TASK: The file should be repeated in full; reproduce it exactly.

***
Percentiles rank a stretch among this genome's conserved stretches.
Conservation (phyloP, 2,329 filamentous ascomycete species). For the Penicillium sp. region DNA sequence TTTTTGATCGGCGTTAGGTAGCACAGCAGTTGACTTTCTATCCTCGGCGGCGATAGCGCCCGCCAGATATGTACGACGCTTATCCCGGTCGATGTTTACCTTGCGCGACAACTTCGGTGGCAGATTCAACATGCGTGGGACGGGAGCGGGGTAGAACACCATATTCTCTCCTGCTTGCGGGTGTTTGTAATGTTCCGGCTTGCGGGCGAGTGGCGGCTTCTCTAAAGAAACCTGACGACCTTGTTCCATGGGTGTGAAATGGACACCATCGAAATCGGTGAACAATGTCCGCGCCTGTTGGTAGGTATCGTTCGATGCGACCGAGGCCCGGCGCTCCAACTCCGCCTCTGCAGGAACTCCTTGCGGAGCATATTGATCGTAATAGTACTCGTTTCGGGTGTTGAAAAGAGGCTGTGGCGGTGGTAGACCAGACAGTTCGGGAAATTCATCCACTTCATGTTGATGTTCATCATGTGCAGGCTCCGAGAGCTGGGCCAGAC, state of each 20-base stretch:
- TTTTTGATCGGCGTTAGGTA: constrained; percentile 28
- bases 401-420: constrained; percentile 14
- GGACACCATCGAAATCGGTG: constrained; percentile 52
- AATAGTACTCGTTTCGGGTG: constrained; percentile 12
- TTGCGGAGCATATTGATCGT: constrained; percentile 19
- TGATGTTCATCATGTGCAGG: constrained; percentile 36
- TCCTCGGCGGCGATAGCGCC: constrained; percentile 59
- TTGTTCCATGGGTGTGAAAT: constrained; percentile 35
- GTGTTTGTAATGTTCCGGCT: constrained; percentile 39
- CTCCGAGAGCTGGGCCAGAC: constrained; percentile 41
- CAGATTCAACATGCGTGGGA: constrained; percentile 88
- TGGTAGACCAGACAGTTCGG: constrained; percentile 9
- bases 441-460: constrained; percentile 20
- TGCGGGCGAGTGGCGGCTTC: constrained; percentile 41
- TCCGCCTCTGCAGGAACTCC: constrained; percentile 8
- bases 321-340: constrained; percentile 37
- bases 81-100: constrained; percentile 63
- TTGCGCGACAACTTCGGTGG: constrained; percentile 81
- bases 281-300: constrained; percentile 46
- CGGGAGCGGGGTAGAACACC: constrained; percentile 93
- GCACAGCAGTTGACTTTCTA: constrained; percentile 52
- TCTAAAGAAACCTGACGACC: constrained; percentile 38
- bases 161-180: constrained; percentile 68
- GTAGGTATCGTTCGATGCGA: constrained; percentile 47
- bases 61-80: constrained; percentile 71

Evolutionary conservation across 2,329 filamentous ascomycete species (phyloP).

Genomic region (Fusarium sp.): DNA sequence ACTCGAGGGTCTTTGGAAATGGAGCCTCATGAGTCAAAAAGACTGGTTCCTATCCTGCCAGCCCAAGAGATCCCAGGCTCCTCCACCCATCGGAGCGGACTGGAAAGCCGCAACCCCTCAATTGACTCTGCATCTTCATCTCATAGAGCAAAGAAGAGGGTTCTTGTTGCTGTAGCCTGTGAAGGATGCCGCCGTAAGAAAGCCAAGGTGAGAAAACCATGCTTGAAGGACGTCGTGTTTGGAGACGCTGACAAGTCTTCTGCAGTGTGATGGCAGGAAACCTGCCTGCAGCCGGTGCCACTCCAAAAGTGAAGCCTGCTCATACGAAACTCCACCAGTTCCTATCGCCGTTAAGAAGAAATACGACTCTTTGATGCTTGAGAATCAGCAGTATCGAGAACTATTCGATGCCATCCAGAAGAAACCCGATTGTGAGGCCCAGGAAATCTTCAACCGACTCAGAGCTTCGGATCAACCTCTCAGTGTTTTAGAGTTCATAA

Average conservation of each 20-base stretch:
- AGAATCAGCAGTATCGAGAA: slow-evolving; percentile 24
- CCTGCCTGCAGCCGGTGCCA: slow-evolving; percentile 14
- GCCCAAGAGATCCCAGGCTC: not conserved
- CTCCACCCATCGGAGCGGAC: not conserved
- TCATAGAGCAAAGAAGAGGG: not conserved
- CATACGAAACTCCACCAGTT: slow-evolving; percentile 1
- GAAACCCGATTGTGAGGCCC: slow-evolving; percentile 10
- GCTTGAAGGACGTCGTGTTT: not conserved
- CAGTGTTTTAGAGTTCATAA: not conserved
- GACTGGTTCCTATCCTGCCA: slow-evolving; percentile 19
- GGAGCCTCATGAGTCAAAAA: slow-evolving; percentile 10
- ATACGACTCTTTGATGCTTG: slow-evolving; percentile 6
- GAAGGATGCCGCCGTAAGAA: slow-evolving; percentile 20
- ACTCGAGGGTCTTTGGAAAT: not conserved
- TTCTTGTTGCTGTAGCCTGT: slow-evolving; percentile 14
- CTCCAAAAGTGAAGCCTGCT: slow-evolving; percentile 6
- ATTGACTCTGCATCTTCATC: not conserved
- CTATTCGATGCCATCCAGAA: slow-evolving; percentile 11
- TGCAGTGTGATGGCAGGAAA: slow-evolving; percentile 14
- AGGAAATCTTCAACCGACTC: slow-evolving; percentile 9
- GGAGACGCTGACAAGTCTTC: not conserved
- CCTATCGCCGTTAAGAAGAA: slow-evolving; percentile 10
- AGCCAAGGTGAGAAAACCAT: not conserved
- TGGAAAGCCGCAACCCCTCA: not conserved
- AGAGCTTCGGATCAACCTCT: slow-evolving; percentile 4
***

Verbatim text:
Percentiles rank a stretch among this genome's conserved stretches.
Conservation (phyloP, 2,329 filamentous ascomycete species). For the Penicillium sp. region DNA sequence TTTTTGATCGGCGTTAGGTAGCACAGCAGTTGACTTTCTATCCTCGGCGGCGATAGCGCCCGCCAGATATGTACGACGCTTATCCCGGTCGATGTTTACCTTGCGCGACAACTTCGGTGGCAGATTCAACATGCGTGGGACGGGAGCGGGGTAGAACACCATATTCTCTCCTGCTTGCGGGTGTTTGTAATGTTCCGGCTTGCGGGCGAGTGGCGGCTTCTCTAAAGAAACCTGACGACCTTGTTCCATGGGTGTGAAATGGACACCATCGAAATCGGTGAACAATGTCCGCGCCTGTTGGTAGGTATCGTTCGATGCGACCGAGGCCCGGCGCTCCAACTCCGCCTCTGCAGGAACTCCTTGCGGAGCATATTGATCGTAATAGTACTCGTTTCGGGTGTTGAAAAGAGGCTGTGGCGGTGGTAGACCAGACAGTTCGGGAAATTCATCCACTTCATGTTGATGTTCATCATGTGCAGGCTCCGAGAGCTGGGCCAGAC, state of each 20-base stretch:
- TTTTTGATCGGCGTTAGGTA: constrained; percentile 28
- bases 401-420: constrained; percentile 14
- GGACACCATCGAAATCGGTG: constrained; percentile 52
- AATAGTACTCGTTTCGGGTG: constrained; percentile 12
- TTGCGGAGCATATTGATCGT: constrained; percentile 19
- TGATGTTCATCATGTGCAGG: constrained; percentile 36
- TCCTCGGCGGCGATAGCGCC: constrained; percentile 59
- TTGTTCCATGGGTGTGAAAT: constrained; percentile 35
- GTGTTTGTAATGTTCCGGCT: constrained; percentile 39
- CTCCGAGAGCTGGGCCAGAC: constrained; percentile 41
- CAGATTCAACATGCGTGGGA: constrained; percentile 88
- TGGTAGACCAGACAGTTCGG: constrained; percentile 9
- bases 441-460: constrained; percentile 20
- TGCGGGCGAGTGGCGGCTTC: constrained; percentile 41
- TCCGCCTCTGCAGGAACTCC: constrained; percentile 8
- bases 321-340: constrained; percentile 37
- bases 81-100: constrained; percentile 63
- TTGCGCGACAACTTCGGTGG: constrained; percentile 81
- bases 281-300: constrained; percentile 46
- CGGGAGCGGGGTAGAACACC: constrained; percentile 93
- GCACAGCAGTTGACTTTCTA: constrained; percentile 52
- TCTAAAGAAACCTGACGACC: constrained; percentile 38
- bases 161-180: constrained; percentile 68
- GTAGGTATCGTTCGATGCGA: constrained; percentile 47
- bases 61-80: constrained; percentile 71

Evolutionary conservation across 2,329 filamentous ascomycete species (phyloP).

Genomic region (Fusarium sp.): DNA sequence ACTCGAGGGTCTTTGGAAATGGAGCCTCATGAGTCAAAAAGACTGGTTCCTATCCTGCCAGCCCAAGAGATCCCAGGCTCCTCCACCCATCGGAGCGGACTGGAAAGCCGCAACCCCTCAATTGACTCTGCATCTTCATCTCATAGAGCAAAGAAGAGGGTTCTTGTTGCTGTAGCCTGTGAAGGATGCCGCCGTAAGAAAGCCAAGGTGAGAAAACCATGCTTGAAGGACGTCGTGTTTGGAGACGCTGACAAGTCTTCTGCAGTGTGATGGCAGGAAACCTGCCTGCAGCCGGTGCCACTCCAAAAGTGAAGCCTGCTCATACGAAACTCCACCAGTTCCTATCGCCGTTAAGAAGAAATACGACTCTTTGATGCTTGAGAATCAGCAGTATCGAGAACTATTCGATGCCATCCAGAAGAAACCCGATTGTGAGGCCCAGGAAATCTTCAACCGACTCAGAGCTTCGGATCAACCTCTCAGTGTTTTAGAGTTCATAA

Average conservation of each 20-base stretch:
- AGAATCAGCAGTATCGAGAA: slow-evolving; percentile 24
- CCTGCCTGCAGCCGGTGCCA: slow-evolving; percentile 14
- GCCCAAGAGATCCCAGGCTC: not conserved
- CTCCACCCATCGGAGCGGAC: not conserved
- TCATAGAGCAAAGAAGAGGG: not conserved
- CATACGAAACTCCACCAGTT: slow-evolving; percentile 1
- GAAACCCGATTGTGAGGCCC: slow-evolving; percentile 10
- GCTTGAAGGACGTCGTGTTT: not conserved
- CAGTGTTTTAGAGTTCATAA: not conserved
- GACTGGTTCCTATCCTGCCA: slow-evolving; percentile 19
- GGAGCCTCATGAGTCAAAAA: slow-evolving; percentile 10
- ATACGACTCTTTGATGCTTG: slow-evolving; percentile 6
- GAAGGATGCCGCCGTAAGAA: slow-evolving; percentile 20
- ACTCGAGGGTCTTTGGAAAT: not conserved
- TTCTTGTTGCTGTAGCCTGT: slow-evolving; percentile 14
- CTCCAAAAGTGAAGCCTGCT: slow-evolving; percentile 6
- ATTGACTCTGCATCTTCATC: not conserved
- CTATTCGATGCCATCCAGAA: slow-evolving; percentile 11
- TGCAGTGTGATGGCAGGAAA: slow-evolving; percentile 14
- AGGAAATCTTCAACCGACTC: slow-evolving; percentile 9
- GGAGACGCTGACAAGTCTTC: not conserved
- CCTATCGCCGTTAAGAAGAA: slow-evolving; percentile 10
- AGCCAAGGTGAGAAAACCAT: not conserved
- TGGAAAGCCGCAACCCCTCA: not conserved
- AGAGCTTCGGATCAACCTCT: slow-evolving; percentile 4